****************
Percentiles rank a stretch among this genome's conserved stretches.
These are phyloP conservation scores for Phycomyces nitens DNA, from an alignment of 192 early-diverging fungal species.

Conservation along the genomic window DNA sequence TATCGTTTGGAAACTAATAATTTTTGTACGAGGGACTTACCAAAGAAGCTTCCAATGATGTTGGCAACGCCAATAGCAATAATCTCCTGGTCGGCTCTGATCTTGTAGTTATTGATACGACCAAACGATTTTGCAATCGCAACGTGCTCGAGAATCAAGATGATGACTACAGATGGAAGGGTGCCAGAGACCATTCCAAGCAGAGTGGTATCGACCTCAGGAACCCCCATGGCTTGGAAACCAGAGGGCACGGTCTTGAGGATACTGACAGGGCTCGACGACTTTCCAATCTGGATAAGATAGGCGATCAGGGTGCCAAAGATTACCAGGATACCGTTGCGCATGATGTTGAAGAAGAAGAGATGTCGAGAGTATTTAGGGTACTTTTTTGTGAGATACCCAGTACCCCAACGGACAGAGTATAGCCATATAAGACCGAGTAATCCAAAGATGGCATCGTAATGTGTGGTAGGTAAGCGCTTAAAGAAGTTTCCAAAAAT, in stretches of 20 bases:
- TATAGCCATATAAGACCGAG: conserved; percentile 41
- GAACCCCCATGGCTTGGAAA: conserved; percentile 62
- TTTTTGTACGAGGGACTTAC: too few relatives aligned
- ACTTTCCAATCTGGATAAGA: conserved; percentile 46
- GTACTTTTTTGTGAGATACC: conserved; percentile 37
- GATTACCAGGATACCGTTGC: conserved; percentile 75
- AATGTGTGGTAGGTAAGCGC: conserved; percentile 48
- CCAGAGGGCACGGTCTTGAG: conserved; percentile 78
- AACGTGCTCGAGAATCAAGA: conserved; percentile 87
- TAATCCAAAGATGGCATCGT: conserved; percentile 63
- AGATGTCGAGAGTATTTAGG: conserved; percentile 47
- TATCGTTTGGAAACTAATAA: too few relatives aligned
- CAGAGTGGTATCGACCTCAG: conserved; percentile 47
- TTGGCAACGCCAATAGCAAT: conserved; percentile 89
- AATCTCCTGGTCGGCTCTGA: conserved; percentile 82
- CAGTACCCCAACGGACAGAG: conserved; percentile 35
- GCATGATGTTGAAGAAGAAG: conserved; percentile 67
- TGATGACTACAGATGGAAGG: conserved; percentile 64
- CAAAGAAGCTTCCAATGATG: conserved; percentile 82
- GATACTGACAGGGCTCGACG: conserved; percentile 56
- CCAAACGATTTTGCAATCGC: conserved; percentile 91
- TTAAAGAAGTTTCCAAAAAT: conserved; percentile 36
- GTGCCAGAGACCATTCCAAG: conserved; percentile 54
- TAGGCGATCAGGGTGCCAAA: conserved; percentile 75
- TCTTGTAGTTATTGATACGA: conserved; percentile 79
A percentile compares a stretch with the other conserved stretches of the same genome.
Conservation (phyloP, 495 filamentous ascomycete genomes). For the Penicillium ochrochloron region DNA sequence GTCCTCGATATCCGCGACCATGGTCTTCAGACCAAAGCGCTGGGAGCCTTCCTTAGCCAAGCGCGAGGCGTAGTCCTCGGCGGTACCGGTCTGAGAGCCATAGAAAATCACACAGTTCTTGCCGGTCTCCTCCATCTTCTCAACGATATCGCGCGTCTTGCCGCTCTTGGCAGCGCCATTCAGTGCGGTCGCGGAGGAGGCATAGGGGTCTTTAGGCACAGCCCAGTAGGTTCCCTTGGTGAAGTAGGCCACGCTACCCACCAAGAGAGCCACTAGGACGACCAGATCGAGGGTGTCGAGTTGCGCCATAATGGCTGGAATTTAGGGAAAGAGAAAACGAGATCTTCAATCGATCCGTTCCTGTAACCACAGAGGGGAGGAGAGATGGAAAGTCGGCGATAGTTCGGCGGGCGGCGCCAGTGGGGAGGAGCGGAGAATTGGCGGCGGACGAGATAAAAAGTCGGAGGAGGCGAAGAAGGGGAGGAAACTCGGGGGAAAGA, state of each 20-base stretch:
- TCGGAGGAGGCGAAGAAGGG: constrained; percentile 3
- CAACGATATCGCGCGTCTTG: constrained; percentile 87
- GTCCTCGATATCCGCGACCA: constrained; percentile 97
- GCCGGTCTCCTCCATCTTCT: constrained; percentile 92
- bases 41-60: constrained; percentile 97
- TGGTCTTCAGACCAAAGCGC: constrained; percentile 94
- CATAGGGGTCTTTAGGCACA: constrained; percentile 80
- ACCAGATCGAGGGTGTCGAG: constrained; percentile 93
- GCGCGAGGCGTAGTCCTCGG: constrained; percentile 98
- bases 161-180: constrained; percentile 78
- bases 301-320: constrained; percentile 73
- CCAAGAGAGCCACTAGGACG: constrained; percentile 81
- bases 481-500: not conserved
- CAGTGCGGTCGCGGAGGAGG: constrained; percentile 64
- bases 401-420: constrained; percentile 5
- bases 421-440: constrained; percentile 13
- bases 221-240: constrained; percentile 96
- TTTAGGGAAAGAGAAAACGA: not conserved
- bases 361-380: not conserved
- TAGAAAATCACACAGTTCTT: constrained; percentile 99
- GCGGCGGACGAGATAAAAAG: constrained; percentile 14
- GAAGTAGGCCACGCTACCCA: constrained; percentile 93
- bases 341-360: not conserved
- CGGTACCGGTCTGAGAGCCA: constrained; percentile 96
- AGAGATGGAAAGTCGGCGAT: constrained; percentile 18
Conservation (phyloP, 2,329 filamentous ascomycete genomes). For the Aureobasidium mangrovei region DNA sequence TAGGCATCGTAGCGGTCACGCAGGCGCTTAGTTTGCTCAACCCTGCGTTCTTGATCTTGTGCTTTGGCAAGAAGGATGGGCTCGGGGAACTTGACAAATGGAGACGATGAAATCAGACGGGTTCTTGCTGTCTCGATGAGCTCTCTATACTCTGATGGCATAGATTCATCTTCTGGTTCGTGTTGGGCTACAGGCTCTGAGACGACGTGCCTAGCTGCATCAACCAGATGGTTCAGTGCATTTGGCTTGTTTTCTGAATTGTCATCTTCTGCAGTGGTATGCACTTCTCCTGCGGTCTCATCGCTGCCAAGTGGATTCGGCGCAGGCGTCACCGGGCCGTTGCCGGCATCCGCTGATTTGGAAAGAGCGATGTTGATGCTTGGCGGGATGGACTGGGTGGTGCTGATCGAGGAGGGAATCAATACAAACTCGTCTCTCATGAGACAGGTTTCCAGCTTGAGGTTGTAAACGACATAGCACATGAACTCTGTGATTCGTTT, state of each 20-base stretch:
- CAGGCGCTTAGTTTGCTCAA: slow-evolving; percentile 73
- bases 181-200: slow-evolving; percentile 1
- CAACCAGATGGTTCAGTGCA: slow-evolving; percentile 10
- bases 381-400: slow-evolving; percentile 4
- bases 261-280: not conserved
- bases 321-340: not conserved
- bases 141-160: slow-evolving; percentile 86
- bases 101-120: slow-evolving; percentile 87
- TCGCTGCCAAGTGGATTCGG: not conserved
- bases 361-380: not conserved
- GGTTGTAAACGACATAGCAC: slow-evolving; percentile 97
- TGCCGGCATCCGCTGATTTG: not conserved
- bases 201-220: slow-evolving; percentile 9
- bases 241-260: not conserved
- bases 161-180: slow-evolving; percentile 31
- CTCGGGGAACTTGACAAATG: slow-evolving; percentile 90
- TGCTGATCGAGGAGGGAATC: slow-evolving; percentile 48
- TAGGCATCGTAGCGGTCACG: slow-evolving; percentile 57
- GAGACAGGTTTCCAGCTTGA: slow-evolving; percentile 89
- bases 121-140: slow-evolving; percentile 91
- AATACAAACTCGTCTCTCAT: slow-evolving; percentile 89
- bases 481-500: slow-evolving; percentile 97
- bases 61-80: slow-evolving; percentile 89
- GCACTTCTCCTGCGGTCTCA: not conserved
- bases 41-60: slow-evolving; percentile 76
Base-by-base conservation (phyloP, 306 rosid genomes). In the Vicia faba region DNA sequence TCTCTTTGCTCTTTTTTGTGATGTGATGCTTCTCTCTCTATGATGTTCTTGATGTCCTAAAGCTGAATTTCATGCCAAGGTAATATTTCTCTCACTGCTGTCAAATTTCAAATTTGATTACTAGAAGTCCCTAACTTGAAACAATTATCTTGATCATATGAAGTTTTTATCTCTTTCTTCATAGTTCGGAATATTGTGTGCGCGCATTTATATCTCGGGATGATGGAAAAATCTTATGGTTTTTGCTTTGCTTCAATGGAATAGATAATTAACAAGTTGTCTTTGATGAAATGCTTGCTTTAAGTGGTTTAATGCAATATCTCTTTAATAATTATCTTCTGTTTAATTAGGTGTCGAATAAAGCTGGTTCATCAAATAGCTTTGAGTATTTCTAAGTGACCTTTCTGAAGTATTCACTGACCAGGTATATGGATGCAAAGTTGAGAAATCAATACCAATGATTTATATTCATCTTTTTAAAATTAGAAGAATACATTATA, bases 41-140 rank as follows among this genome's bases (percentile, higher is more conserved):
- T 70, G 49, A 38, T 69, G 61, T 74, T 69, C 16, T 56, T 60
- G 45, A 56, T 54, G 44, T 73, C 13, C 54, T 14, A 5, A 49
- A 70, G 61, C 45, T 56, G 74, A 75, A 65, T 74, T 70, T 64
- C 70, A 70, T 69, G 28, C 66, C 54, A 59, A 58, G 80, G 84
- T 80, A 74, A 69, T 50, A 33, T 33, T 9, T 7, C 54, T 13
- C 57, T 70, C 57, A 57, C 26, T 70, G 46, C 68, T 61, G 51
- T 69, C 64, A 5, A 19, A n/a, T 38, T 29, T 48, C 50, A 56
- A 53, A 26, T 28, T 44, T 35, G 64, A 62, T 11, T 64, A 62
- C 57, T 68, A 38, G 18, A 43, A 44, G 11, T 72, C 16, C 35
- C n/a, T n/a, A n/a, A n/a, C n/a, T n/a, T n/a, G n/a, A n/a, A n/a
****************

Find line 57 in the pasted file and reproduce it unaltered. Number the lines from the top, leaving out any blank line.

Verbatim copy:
- CAGGCGCTTAGTTTGCTCAA: slow-evolving; percentile 73